Skills Shortage

Blog Author: Christine Townley – Executive Director, Construction Youth Trust

It’s been well known in the industry for many years that we are facing a skills shortage caused by an ageing construction workforce and the return to economic growth. It’s vital that the industry plans for the future and secures the talent and skills needed, so that it has recruited effectively for the workforce of tomorrow. There is a lack of young people coming into the industry to sustain it at the moment – only about 10% of those working in the industry are aged between 19 and 24, with 1-2% aged between 16 and 18. But as the current workforce ages and retires, the sustainability of the industry lies with these young people and we all need to be doing more to nurture new talent and recruit the sheer numbers of young employees needed to get the industry ready for a brighter future.

According to CITB more than 182,000 construction jobs are set to be created in the next few years. It’s a lot of people to recruit and train, especially in a time when, according to a report by Direct Line for Business, the gap between available apprenticeships in construction and those starting and completing apprenticeships has fallen. Apprenticeships are an excellent way of introducing young talent to the sector and now the higher level apprenticeships can also attract bright school leavers who would rather learn on the job than run up large university debts. However, how many young people consider construction as a career? Are they aware of the range of roles available and the opportunities it can bring them?

Construction Youth Trust is working to raise awareness of the range of construction careers available to young people. We work with young people every day and we know there is lot of talent within the 16-24 year old age range. Currently over 1 million of them are not in employment, education or training (NEET) so we urgently need to reach out to these young people. Through the provision of courses aimed at both the trades and professions we enable them to discover the vast array of careers construction can offer. If we can raise awareness and inspire them, then we have a chance at solving the skills shortage issue we’re facing.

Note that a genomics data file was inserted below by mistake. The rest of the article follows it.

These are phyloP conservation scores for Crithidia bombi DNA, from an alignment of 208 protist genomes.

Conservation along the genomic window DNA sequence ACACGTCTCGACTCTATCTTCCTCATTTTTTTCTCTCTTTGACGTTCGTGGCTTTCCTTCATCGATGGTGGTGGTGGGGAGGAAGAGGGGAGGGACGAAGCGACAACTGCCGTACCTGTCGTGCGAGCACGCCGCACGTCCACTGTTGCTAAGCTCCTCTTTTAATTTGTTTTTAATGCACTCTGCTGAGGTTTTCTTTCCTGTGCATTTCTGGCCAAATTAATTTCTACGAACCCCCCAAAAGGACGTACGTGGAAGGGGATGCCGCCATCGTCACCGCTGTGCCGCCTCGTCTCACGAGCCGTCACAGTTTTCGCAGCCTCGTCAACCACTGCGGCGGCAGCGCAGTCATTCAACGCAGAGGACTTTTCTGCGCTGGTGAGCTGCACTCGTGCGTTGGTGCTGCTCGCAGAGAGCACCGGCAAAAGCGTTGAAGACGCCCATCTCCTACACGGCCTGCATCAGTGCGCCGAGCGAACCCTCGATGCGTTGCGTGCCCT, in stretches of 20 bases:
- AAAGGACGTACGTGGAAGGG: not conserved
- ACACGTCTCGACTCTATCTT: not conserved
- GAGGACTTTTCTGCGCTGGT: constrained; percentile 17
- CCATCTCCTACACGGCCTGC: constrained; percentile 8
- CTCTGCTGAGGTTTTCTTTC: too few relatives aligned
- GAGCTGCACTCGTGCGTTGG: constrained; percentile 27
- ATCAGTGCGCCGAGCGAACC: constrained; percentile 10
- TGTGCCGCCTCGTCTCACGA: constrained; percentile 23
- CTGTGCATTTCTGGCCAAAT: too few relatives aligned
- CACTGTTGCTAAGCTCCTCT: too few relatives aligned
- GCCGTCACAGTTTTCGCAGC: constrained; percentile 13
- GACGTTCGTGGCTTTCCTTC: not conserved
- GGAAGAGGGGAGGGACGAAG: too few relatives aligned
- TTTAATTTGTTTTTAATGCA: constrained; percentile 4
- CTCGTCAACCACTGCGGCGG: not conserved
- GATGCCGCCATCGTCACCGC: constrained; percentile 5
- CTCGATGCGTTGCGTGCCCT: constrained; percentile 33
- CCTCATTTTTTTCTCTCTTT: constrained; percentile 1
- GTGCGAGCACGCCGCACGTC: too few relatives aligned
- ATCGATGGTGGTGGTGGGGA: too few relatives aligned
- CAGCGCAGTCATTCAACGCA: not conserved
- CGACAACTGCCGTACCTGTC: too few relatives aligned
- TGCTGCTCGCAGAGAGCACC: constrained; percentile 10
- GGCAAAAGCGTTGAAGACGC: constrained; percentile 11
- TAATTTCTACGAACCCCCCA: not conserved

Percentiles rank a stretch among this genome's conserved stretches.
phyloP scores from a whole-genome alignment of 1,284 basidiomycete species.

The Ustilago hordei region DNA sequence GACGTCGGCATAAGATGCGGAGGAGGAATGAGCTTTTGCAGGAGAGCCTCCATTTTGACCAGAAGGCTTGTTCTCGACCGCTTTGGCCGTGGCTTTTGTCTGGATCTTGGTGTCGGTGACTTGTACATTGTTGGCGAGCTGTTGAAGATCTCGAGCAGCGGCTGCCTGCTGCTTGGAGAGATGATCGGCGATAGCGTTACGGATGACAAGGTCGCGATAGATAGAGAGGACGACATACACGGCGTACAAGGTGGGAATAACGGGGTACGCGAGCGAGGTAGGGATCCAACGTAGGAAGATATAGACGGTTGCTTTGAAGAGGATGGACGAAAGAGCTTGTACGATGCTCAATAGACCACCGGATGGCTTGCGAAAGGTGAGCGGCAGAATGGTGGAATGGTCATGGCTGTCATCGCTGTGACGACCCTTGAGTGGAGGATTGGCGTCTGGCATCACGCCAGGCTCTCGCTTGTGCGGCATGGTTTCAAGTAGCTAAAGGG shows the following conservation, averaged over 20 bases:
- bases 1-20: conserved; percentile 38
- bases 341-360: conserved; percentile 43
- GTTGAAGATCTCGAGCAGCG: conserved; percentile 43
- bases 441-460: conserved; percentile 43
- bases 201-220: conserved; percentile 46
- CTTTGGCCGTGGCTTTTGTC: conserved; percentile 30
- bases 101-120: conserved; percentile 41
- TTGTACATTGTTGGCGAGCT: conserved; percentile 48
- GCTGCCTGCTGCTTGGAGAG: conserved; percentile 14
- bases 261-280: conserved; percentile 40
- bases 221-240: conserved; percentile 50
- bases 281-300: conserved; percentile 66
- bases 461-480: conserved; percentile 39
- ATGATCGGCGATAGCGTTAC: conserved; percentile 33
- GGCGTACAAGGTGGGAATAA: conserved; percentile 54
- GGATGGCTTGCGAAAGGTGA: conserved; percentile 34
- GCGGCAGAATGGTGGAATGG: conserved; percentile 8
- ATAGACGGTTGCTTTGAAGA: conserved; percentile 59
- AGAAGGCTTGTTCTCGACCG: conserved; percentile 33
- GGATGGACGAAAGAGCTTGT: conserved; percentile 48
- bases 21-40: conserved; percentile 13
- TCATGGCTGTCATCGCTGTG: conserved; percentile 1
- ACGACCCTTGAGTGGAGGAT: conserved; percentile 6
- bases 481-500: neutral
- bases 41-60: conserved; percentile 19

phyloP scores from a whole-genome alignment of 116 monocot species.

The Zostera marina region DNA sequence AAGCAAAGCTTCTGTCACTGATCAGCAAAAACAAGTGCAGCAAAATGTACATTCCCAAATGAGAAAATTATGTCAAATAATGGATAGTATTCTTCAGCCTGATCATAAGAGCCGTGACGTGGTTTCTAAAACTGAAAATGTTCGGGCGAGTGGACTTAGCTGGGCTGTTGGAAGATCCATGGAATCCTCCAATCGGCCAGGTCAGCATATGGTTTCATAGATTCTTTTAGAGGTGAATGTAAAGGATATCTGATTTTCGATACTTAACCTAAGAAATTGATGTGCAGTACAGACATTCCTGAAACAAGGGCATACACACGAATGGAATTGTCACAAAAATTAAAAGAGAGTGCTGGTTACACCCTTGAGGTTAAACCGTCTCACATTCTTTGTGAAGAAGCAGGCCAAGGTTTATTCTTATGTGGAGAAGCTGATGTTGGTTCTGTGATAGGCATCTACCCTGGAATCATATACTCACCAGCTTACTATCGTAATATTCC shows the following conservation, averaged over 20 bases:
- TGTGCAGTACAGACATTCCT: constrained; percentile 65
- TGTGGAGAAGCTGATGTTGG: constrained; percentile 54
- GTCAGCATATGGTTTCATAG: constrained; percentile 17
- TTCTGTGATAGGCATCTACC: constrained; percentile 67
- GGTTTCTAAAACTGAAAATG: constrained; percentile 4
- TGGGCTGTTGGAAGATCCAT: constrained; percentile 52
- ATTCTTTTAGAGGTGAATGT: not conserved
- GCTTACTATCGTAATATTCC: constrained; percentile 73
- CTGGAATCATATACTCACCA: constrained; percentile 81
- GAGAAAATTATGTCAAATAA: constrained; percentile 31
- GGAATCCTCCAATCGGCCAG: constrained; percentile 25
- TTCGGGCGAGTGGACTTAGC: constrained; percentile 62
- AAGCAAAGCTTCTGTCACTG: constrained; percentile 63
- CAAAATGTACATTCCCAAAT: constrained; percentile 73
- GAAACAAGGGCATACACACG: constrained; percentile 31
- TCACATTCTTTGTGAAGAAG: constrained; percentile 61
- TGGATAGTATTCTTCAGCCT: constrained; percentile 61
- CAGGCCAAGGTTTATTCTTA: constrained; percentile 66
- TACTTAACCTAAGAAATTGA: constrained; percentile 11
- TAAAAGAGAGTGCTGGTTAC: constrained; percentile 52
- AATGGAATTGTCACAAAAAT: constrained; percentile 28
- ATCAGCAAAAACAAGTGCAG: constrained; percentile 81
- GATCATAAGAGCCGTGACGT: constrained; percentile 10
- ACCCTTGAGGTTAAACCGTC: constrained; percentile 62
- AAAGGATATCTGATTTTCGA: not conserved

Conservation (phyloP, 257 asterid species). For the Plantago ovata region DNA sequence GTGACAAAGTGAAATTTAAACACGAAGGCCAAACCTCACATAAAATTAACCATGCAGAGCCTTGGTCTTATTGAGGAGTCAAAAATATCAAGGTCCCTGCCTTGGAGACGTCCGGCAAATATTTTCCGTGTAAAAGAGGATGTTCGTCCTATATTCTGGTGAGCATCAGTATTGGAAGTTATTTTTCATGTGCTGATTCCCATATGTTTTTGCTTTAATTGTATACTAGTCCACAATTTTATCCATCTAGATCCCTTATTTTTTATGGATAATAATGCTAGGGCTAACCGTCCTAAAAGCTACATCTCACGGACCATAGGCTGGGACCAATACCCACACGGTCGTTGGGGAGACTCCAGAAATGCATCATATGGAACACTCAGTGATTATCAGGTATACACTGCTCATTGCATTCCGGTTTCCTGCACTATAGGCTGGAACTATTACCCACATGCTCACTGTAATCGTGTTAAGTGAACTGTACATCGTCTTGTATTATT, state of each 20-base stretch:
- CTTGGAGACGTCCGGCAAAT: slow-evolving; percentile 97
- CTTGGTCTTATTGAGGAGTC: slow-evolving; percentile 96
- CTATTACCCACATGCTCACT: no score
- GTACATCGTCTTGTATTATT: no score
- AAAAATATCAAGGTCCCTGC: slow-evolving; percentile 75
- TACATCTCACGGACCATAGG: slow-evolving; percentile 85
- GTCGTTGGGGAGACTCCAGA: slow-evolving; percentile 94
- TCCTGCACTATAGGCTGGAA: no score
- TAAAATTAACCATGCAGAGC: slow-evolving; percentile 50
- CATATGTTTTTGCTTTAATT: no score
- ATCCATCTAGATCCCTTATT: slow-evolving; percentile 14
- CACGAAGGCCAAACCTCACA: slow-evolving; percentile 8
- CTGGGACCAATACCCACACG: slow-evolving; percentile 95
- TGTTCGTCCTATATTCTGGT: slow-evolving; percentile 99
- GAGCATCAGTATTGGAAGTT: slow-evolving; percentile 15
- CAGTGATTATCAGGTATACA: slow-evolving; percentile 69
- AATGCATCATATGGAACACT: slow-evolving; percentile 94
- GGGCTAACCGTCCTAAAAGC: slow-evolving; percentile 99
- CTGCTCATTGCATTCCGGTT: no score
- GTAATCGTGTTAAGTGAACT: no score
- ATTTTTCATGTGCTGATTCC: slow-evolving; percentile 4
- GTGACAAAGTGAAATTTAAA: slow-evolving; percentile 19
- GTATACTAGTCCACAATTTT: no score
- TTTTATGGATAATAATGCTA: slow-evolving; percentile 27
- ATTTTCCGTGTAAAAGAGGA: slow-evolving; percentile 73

Giving young people the chance to experience construction first hand through our courses and through work experience placements, the future talent of the industry can be exposed to the huge array of careers open to them in construction and the built environment. We need to work with the industry to raise awareness, not only amongst young people, but their parents, teachers and stakeholders about the roles available and the progression options they offer.
Vital to the growth of the industry and key to attracting more young people is to ensure the construction industry continues to challenge negative perceptions and celebrate diversity in the sector – specifically around encouraging more young women and those from the LGBT community to enter the industry.
There are many construction companies who support our work by offering work placements and funding courses – but with more support, we could reach even more young people – the future of the industry depends on it.

Christine is a chartered civil engineer with experience in both construction and education having supervised major construction projects and helped in the development of national adult skills projects for the Basic Skills Agency. Combining these two passions, Christine is now the Executive Director of Construction Youth Trust, a charity working with industry to support young people from all backgrounds to inspire and enable the next generation of constructors.